Harald Hardrada was defeated, and the Norwegians were driven out, but they inflicted so much damage upon the Anglo-Saxons that the Anglo-Saxon army was left in a weakened condition. No sooner had the Anglo-Saxons won at Stamford Bridge, than news arrived that the winds had changed, and that William the Conqueror had arrived in the south of England.

The Anglo-Saxons rushed to the south where they met the Normans at the Battle of Hastings, also fought in 1066. The result of the Battle of Hastings was a Norman victory. Harold Godwinson was shot in the eye with an arrow, which turned the tide of battle, and William the Conqueror was able to have himself crowned as king of England on Christmas Day, December 25, 1066.

However, this did not mean that the Norman Conquest was over. The way in which William the Conqueror had persuaded the English to accept him as their king was by pillaging and ravaging the countryside until they allowed him to undergo the coronation.

It took a further four years, from 1066 to 1070, for William the Conqueror to subdue the open Anglo-Saxon opposition to him. The fact that it took four years for William the Conqueror, preceding from south to north, to complete the Norman Conquest, had important consequences in the future.

Common Questions about the Norman Conquest of England

The Norman Conquest of England in 1066 altered the trajectory of England’s history, pulling it out of a Scandinavian orbit, in which it had previously moved, and into more of a continental orbit.

The Norman Conquest of England began with the Battle of Hastings, in which William the Conqueror defeated the Anglo-Saxon army led by Harold Godwinson. Godwinson was shot in the eye with an arrow, which turned the tide of battle, and William the Conqueror was able to have himself crowned as king of England on Christmas Day, December 25, 1066.

A group of Vikings led by Rollo had settled in Normandy in northern France to protect the northern coast of France from other Vikings. Over time these Vikings became the dukes of Normandy, they abandoned paganism and adopted Christianity, and also abandoned their Scandinavian language for the French language. So, at the time of the Norman Conquest of England , they were more French than Viking.

First, the king of Norway, Harald Hardrada invaded England in 1066, and fought at the Battle of Stamford Bridge against the Anglo-Saxon king Harold Godwinson. Hardrada was defeated. Then, the duke of Normandy, William the Conqueror invaded England , also in 1066. He fought at the Battle of Hastings, in which the Normans defeated the Anglo-Saxon army.


The Normans – The Events Leading to the Norman Conquest 1066

The battle took place at Senlac Hill. Harold ordered his Saxon army to make a shield wall at the top of the hill. William’s army made the first attack but were held off by the shield wall. Successive attacks by the Normans continued to be held off by the shield wall. Some time later, however, some Saxons thought they heard a cry that William had been killed. The Saxon’s believing that they had won the battle, broke the shield wall and chased the retreating Normans down the hill. This gave the Norman horseman the opportunity they had been waiting for. Charging into the Saxon foot soldiers they cut them down before riding up the hill to break the remnants of the shield wall.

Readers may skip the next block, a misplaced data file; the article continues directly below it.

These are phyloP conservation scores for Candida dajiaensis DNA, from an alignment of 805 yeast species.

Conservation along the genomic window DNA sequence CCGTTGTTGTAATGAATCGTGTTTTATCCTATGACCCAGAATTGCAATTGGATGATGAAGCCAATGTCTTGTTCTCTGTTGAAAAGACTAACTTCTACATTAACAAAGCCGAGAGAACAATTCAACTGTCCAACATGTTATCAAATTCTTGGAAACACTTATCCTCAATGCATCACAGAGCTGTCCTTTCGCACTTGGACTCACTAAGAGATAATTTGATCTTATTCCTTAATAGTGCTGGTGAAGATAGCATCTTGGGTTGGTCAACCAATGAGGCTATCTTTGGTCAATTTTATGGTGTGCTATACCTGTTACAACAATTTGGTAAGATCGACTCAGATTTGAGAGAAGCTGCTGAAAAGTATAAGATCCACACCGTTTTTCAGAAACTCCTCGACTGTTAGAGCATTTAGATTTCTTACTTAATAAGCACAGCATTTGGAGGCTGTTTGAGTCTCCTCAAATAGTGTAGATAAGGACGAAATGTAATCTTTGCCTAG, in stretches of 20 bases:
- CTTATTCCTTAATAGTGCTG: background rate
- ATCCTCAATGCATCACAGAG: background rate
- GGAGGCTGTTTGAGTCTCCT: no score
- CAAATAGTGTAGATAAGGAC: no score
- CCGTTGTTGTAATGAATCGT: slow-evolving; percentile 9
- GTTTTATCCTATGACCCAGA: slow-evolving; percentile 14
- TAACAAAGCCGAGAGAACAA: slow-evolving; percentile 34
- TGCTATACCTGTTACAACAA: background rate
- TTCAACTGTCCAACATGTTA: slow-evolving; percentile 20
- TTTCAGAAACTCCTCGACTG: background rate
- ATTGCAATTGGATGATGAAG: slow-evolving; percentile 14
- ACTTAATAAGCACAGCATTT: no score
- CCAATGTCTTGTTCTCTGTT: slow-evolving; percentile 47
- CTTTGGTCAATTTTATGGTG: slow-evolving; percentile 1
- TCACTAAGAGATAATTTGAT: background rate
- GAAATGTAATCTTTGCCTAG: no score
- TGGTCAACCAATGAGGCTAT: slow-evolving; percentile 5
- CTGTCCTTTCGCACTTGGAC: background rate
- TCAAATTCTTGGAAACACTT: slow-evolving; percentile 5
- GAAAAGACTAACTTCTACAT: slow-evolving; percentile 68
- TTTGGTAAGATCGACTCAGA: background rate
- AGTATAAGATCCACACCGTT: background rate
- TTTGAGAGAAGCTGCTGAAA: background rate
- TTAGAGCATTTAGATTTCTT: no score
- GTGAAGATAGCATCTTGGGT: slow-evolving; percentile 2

The battle lasted all day and towards the end of the day Harold fell, popularly thought to be from an arrow in the eye, but actually from a sword blow wielded by a mounted Norman Knight. The English infantry was broken, William had won the battle. He gave thanks for victory by founding an altar and later an abbey at the place known afterwards as Battle.


Kings come and go cabbage is forever

If you want to know about ancient people’s lives, sometimes it’s best to go straight to the source. So Craig-Atkins and her colleagues examined bones from 36 people who lived around Oxford in the centuries before and after the Norman Conquest, from 900 to 1300 CE.

Malnutrition sometimes reaches right down to the bone: in children who don’t get enough vitamin D over a long period of time, growing bones are weak and bend into abnormal shapes, a condition called rickets. Left untreated, scurvy, the vitamin C deficiency that plagued sailors for centuries, can eventually cause osteoporosis in some places and unusual bone growth in others. Iron deficiency anemia can make the bones around the eye socket porous and fragile.

Of course, diseases of malnutrition don’t always leave a signature on their victims’ skeletons. Bones tend to reveal only the most severe, long-term cases. A bad winter probably won’t leave you with bone lesions from scurvy, but a bad several years might. Possibly for this reason, skeletal signs of diseases like scurvy and rickets were rare in people from early medieval Oxford, both before and after 1066. That suggests the general lot of English commoners didn’t get much better or much worse after William the Conqueror landed on the British coast, at least from the standpoint of putting food on the table.